The ATF697FF is the newest member of Atmel’s SPARC V8 processor family and the industry’s first radiation-hardened (RAD Hard) high-performance aerospace microprocessor that can be reconfigured on-the-fly. The ability to reconfigure on-the-fly allows making on-going design modifications to satellites, including specification updates, in-flight adjustments during trial flights and post-launch alterations.
The new device is a reconfigurable processor that combines an AT697F processor and an ATF280F SRAM-based FPGA unit in a single multichip module. It can run at speeds up to 100MHz and it is low-power, down to 0.7W. Designed and developed by the Atmel Aerospace Business Unit in Rousset, France, adds the flexibility of a reprogrammable FPGA to the reliability of a powerful core processor running application software. It is targeted at systems that require reconfiguration of peripherals and interfaces, making it easy to comply and stay up-to-date with evolving standards that are used on many space missions, such as SpaceWire, CAN or IEEE1553. The flexibility of the ATF697FF processor is also beneficial for late design modifications performed on Earth, for in-flight adjustments on satellites and for space trial operations. [via]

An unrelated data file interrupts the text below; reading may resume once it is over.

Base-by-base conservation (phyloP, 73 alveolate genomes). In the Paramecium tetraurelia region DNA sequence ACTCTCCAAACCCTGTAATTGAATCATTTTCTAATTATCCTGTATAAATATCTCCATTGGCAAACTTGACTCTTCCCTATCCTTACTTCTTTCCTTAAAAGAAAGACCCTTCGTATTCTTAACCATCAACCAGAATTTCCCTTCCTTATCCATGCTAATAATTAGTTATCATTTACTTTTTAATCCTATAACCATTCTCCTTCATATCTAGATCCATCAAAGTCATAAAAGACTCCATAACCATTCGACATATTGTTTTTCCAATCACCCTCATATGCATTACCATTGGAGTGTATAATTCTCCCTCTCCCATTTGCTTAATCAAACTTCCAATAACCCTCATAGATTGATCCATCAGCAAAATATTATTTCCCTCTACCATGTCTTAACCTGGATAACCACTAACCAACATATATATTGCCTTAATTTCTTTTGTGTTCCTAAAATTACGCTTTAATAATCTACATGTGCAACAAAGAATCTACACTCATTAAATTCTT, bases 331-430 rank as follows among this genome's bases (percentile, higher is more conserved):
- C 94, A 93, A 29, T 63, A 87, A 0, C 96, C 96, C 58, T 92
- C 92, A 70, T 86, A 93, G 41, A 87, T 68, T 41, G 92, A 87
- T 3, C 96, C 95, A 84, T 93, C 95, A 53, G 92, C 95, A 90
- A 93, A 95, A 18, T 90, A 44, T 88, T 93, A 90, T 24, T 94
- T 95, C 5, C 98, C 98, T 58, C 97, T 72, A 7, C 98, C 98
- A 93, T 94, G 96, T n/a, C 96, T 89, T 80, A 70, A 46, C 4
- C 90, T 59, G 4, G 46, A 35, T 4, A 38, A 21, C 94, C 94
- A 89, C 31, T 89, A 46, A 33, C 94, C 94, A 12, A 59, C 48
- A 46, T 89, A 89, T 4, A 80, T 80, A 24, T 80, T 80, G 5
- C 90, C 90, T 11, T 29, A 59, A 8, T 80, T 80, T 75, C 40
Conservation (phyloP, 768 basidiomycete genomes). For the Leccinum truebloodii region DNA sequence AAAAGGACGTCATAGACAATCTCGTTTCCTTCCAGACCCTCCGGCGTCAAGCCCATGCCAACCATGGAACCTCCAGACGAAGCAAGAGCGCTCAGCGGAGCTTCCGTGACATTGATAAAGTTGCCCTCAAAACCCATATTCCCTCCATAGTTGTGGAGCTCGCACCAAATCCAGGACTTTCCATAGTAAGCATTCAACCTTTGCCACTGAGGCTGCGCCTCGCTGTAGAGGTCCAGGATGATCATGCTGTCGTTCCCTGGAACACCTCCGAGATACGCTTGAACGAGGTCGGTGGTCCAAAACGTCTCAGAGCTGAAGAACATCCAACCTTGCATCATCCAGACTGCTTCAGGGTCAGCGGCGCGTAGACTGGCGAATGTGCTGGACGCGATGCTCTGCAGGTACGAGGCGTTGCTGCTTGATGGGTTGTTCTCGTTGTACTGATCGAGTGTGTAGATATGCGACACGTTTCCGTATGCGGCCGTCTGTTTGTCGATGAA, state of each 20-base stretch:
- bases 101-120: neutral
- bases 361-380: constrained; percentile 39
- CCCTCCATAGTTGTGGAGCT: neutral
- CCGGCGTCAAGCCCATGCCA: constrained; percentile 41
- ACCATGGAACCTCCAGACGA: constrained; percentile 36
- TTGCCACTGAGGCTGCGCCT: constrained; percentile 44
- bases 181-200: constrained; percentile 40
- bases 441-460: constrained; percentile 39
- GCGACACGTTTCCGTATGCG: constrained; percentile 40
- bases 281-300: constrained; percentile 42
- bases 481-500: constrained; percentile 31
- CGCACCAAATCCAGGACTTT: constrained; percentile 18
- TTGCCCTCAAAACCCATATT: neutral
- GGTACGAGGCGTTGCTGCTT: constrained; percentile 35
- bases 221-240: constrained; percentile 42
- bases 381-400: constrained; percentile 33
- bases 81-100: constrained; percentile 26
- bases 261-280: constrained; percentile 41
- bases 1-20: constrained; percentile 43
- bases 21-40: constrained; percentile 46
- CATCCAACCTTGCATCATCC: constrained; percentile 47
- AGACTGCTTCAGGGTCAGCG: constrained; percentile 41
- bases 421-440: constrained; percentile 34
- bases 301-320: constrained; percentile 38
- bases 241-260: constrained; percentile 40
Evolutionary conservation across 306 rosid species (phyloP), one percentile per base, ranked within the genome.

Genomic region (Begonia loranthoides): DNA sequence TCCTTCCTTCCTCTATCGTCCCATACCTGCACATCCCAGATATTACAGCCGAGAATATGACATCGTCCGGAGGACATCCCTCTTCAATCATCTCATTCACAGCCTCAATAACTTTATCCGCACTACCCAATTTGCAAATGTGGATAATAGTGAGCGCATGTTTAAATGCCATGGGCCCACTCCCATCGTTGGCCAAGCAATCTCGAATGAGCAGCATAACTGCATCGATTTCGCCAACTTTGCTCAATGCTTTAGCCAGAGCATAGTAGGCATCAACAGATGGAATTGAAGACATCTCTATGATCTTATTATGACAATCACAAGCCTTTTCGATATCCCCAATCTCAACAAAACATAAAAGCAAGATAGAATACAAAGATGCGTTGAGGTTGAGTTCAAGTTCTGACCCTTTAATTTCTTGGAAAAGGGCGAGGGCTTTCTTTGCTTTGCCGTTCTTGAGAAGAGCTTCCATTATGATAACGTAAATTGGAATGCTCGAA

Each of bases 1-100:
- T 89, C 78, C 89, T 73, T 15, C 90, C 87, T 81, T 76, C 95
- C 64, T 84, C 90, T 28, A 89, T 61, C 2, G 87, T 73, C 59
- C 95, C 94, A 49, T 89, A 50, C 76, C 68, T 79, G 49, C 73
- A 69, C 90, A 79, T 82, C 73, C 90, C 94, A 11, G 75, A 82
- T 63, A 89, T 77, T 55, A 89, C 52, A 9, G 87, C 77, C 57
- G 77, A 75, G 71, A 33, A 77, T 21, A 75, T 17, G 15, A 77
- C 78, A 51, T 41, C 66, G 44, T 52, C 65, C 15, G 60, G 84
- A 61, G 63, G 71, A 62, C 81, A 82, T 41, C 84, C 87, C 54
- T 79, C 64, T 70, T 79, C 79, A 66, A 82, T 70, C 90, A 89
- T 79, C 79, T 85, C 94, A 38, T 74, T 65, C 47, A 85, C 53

Reconfigurable Processor for Space Applications - [Link]
Data storage is becoming increasingly important as digital information doubles in volume roughly every two years. By the end of 2012 the volume will have grown 48% compared to 2011, the International Data Corporation (IDC) predicts.
Bioengineers have been jealously eyeballing nature’s information storage medium DNA for its efficiency and robustness.
Information stored in DNA can survive for a hundreds of thousand of years. Unlike data centers, DNA doesn’t need climate-control because it can withstand just about any environmental circumstance. As long as the data isn’t accessed there is no energy cost. And above all it has an extremely high storage density.
Now Harvard researchers report a major breakthrough. They have successfully encoded the contents of a book in DNA, copied it 70 billion times and fitted it on a space the size of a thumbnail. [via]
All data humanity creates in a year stored on 4 grams of DNA - [Link]
Chris @ PyroElectro.com writes:
A tachometer is a useful tool for counting the RPM (rotations per minute) of a wheel or basically anything that spins. The easiest way to build a tachometer is using a transmitter and receiver. When the link between them is broken, you know that something is spinning and can execute some code that calculates the current RPM of whatever is spinning to break the transmitter/receiver link.